11 May 2011

The Other Family by Joanne Trollope


Brief Synopsis
This is the story of the living family of a fictional popular English musician, Richie Rossiter. Richie had come from Newcastle, but had abandoned his first wife and son, moved to London, and started a new family. The story explores the aftermath of his death and how these scattered people overcome their grief, loss, and hurt. 

Thoughts and Reflections
This was a fairly helter skelter story of these characters. The protagonists are divided into Richie's first family, Margaret and Scott, his first wife and son and his second family, his daughters Tamsin, Dilly, and Amy and their mother, Chrissie. I was extremely frustrated with the behaviour of the second family following the death of Richie. They continually expressed resentment and disdain for Richie's first wife and son, forgetting entirely that Richie had completely abandoned them, never keeping contact, never dividing his love or loyalty from his second family. I was frustrated for Richie, not being able to understand how he could simply walk away from his family of more than 20 years, especially his own son, who was 14 years of age at the time. I was further frustrated at the rudeness of the second family and their inability to even try to understand that Margaret and Scott might need to mourn as well. 


However, as the novel went on, things settled. I began to feel compassion for Chrissie. She was left mid-step, never expecting to be left, not having made any plans, and completely unprepared. On top of her own grief, she still had to be a mother to her daughters. I can't imagine having to balance grief and the responsibilities of parenting. 

The book explores how each individual character struggles under the aftermath of the death of Richie. Joanna Trollope did a good job of describing the chaos and stagnation of grief. That feeling of being frozen mid-step, not knowing what to do or where to go, but understanding that the present is somewhere between unpleasant and unbearable. 


Due to the two families, the novel came to a dual conclusion. The second family was tightly bonded. For them to move on from their grief, they needed to disband, to begin to fight for themselves, to get up, grow up and take care of themselves. Their unity in grief was in fact holding them all back. No one was able to move on. So, they had to all move on, together, but separately. The first family, however, being already disconnected, began to bond in their grief. Amy, a daughter of the second family, acted as a catalyst between the families. Though she did not succeed in uniting the two families, in taking care of her own grief, she follows the urge to know what he father's life was like before he came to London. She heads north to Newcastle and connects with Richie's first family, particularly his son. This is a trip of healing for Margaret, Scott, and Amy. Amy is depicted as someone slightly wiser than her sisters and mother for the very reason that she is able to see beyond herself, her own grief, and her situation.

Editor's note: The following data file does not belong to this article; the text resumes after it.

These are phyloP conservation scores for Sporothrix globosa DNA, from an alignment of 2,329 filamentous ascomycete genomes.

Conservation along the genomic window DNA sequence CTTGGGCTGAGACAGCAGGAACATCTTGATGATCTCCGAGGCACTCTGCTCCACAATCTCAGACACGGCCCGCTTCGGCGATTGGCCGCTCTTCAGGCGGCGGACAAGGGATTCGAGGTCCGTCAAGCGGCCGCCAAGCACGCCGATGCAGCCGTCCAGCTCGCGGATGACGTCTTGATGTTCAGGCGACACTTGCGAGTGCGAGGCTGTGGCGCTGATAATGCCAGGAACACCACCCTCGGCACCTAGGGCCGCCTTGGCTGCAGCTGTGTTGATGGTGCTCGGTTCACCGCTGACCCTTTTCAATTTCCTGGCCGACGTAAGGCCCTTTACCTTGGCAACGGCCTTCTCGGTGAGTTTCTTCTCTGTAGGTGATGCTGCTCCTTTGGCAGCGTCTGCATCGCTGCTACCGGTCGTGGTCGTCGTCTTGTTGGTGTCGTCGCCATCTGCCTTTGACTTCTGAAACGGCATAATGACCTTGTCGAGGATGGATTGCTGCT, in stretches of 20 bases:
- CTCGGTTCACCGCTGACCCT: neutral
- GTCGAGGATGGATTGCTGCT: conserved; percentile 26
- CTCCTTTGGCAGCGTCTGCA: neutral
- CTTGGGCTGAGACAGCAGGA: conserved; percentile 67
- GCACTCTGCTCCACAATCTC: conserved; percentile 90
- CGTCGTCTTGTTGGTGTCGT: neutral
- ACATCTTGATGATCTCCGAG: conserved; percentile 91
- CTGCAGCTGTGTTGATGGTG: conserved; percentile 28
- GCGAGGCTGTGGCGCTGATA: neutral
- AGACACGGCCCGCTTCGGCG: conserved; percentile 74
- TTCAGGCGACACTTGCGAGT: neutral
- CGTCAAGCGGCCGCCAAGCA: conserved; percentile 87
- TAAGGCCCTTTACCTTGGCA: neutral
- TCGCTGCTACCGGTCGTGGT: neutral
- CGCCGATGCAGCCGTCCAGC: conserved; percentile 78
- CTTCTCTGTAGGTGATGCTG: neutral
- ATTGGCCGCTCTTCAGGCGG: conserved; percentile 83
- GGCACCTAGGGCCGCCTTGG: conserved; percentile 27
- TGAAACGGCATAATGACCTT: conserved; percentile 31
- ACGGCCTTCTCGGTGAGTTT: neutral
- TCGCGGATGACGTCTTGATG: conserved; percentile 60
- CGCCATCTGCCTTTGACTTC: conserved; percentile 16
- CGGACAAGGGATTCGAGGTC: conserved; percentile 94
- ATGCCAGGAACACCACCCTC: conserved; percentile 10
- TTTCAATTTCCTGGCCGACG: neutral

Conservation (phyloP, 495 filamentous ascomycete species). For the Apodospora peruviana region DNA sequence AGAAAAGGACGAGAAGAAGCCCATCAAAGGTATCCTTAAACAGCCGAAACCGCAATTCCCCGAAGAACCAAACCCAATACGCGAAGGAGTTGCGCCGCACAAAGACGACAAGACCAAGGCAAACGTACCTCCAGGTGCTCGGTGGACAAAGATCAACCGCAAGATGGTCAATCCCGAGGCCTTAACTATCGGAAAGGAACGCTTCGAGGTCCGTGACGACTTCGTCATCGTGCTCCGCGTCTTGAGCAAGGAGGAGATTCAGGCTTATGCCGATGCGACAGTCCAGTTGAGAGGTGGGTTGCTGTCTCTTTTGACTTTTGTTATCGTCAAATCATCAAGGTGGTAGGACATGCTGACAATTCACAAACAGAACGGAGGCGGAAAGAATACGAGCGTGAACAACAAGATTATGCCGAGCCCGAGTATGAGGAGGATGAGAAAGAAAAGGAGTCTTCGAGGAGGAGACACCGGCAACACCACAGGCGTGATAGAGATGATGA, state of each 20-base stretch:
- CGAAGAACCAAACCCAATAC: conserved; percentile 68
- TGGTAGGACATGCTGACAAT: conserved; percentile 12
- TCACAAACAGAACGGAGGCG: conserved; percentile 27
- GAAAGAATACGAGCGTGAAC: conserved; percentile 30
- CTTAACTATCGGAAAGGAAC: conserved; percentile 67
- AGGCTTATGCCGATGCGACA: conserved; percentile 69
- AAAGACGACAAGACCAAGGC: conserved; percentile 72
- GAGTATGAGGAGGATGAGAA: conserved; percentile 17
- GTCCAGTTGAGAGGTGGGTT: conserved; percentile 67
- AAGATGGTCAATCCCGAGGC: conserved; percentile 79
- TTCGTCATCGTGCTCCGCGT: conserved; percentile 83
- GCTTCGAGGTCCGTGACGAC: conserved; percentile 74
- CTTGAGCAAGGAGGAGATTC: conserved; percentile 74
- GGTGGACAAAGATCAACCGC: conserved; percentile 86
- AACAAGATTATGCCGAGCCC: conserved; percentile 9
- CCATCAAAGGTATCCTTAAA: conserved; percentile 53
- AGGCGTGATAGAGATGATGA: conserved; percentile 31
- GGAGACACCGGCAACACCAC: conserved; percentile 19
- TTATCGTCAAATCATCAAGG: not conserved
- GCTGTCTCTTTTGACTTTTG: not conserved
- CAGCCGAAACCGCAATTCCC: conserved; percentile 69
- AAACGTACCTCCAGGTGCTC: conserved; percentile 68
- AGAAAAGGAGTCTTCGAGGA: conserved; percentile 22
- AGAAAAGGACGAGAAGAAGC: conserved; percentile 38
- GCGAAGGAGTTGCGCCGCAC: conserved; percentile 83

I thoroughly enjoyed the part of the book when Amy visits Newcastle. For one, the mood of the book changes at this point. It goes from a tale of grief to a tale of healing. For two, having spend some time in Newcastle myself, I appreciated her thrill as she explored the area and the imagery of familiar places. Newcastle is certainly a beautiful city.  


Ultimately, this is a story of healing. It was both frustrating and interesting as the author explored the emotions and reactions of grief of the protagonists. The plot is both sad, dealing with death and grief, but also pleasant as the characters find their way out of grief and back to the land of the living. Despite the heavy theme, however, this book is an easy and light read. A nice holiday book. It was a good distraction from my own life and I enjoyed letting myself get caught up in the plot and the lives of the characters. 

About the Author
Joanna Trollope was born in 1943 in Gloucestershire. She went to St Hugh's College at Oxford before working at the Foreign Office from 1965-1967. She then worked as a teacher until 1979 and began working full-time as a writer in 1980. At some point she seem's to have earned the Order of the British Empire, but details are vague. She currently lives in London. 


Things I Enjoyed About This Novel:
1. I appreciated Amy's boldness and her ability to see beyond the general sentiment of her family and reach out to another family, her father's first family. 

2. I loved the exploration of Newcastle. It is a beautiful city, and a city in which I have some very fond memories. I was pleased that the novel depicted it as a fantastic place and a place of tradition and new beginnings. 

3. The varied conclusions. I appreciated that no one recipe to resolve grief was given. I also appreciated, I would say, unique idea, of overcoming grief with separation, rather than the usual message of banding together. Each has its place, separation and togetherness. 

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